A Brief Look at the State of Science in the Media

As a society we are highly dependent on technology, and that dependence grows deeper by the day. By several measures, the amount of scientific discovery that will affect our lives is increasing at a rapid pace.

There will be more scientific work done in the next 10 years than happened over the past three centuries. The number of scientists and engineers, and the number of research papers written about science doubles every ten years, according to a May 18, 2000 Nature essay by Terence Kealey.

According to a 2002 survey commissioned by the NSF, 90 percent of adults said they are either moderately or very interested in new scientific discoveries and the use of new inventions and technologies (www.nsf.gov/sbe/srs/seind02/c7/c7s1.htm). According to the survey, more people say they closely follow science and technology than say they closely follow Washington news, entertainment, international affairs, business and finance, consumer news and culture and arts (www.nsf.gov/sbe/srs/seind02/c7/tt07-01.htm).

The survey also showed that people overwhelmingly choose news media as their source for understanding science and technology.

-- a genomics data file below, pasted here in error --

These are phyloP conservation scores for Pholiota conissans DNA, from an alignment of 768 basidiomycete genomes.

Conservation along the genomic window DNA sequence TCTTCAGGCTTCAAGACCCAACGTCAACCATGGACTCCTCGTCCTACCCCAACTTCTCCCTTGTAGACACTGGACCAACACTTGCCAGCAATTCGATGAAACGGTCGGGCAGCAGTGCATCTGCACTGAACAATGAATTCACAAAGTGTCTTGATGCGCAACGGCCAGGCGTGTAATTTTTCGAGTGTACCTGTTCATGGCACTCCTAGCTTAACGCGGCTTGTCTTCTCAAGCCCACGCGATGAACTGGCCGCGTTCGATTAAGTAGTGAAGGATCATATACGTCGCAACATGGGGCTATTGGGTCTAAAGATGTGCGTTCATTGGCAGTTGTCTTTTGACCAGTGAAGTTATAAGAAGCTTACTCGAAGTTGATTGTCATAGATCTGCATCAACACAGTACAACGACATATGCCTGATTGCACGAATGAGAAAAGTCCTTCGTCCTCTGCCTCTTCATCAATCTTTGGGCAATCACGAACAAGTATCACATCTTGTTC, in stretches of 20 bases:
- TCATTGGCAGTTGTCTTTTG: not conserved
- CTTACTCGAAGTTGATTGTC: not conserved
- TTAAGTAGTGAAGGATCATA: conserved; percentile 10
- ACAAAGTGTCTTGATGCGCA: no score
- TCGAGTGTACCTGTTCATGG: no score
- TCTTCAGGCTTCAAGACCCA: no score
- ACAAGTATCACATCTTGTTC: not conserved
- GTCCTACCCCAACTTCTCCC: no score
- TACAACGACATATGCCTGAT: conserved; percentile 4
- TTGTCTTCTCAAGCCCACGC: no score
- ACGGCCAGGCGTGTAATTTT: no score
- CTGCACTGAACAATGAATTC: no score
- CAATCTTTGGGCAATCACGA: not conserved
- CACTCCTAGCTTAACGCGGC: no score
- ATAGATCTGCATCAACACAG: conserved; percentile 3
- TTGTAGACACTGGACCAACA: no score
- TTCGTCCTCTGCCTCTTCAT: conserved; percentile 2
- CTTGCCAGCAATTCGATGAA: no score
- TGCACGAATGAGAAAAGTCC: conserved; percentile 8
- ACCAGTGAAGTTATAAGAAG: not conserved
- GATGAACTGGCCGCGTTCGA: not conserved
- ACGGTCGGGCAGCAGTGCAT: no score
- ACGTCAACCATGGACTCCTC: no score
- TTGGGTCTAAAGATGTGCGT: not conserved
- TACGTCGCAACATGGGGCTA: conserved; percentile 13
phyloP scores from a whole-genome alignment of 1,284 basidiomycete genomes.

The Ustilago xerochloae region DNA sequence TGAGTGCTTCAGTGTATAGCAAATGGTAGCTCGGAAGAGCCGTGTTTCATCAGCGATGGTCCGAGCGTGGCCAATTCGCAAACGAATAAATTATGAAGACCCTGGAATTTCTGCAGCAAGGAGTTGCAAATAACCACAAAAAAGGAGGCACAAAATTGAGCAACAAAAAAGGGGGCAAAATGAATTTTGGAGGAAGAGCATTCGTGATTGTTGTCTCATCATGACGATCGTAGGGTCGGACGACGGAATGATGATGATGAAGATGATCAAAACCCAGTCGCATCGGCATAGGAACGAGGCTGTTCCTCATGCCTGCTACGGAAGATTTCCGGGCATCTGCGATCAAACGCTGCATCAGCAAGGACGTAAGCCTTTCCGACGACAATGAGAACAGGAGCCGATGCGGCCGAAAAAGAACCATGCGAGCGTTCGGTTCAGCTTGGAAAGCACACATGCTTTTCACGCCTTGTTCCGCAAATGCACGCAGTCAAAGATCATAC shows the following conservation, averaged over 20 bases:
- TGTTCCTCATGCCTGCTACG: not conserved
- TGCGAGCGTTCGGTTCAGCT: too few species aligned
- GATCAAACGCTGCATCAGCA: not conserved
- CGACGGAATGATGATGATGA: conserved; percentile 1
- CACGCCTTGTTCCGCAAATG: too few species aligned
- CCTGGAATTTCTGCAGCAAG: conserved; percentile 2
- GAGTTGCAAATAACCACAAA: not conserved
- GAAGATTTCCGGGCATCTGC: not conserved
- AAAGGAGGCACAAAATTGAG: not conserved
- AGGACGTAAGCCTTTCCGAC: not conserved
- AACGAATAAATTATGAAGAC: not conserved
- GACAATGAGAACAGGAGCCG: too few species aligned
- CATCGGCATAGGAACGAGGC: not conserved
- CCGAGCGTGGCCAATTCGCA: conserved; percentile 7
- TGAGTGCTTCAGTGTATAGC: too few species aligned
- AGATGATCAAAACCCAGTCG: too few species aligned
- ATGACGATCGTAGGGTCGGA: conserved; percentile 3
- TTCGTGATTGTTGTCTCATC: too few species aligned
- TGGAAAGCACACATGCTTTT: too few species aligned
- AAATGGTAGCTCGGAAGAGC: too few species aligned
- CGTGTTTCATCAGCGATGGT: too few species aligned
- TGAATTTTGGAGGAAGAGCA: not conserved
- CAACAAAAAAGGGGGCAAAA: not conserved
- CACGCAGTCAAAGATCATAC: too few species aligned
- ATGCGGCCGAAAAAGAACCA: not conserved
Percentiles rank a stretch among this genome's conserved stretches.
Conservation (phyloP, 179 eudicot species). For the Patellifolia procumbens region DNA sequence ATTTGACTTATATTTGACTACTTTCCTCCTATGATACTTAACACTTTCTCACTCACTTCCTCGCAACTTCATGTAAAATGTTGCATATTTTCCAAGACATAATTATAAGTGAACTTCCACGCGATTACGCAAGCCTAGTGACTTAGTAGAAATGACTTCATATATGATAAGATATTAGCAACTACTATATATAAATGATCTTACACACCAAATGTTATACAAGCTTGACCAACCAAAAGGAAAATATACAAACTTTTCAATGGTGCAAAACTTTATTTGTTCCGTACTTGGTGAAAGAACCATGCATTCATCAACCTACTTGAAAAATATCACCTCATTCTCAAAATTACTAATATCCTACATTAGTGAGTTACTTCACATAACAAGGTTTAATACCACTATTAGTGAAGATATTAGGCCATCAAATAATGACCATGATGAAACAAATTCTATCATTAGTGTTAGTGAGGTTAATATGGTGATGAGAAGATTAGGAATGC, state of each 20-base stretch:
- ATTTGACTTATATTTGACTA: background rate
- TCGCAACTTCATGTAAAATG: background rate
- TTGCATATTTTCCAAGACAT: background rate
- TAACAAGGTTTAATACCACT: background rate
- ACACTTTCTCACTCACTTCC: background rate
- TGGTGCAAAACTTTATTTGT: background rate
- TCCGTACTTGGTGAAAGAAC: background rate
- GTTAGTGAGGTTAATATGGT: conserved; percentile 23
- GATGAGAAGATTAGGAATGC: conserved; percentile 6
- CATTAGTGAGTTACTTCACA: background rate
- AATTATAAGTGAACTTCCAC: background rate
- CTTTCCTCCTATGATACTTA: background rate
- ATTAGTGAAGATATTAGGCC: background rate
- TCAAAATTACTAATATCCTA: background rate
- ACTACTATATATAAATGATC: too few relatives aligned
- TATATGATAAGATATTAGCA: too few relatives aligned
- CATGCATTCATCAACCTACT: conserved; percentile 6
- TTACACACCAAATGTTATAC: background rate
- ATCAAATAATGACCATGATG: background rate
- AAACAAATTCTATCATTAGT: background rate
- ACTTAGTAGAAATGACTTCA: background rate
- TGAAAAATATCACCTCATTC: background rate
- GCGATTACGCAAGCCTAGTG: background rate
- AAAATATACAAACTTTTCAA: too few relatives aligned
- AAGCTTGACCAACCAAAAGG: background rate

A study of trends in newspaper coverage of science by Purdue University researcher Marianne Pellech also concluded that the role of the press is crucial to the public's understanding of science: "for most people the reality of science is what they read in the press. The reporting can... enhance the public's ability to evaluate science policy issues, and the individual's ability to make rational choices; poor reporting is cause for alarm."

According to both studies, the media has not been able to meet the demand for comprehensive news about science and emerging technology. Less than 15 percent of adults say they feel very well-informed about new discoveries in science (www.nsf.gov/sbe/srs/seind02/c7/c7s1.htm#c7s1l2).

The result is that the average person has trouble understanding the technologies that underpin modern daily life.

According to the Pellech report, "It appears that, at least over the last three decades in... three major daily newspapers, science news reporting has not taken the necessary steps to improve the comprehensiveness of [science] accounts." (list.msu.edu/cgi-bin/wa?A2=ind9602B&L=aejmc&P=R17302)

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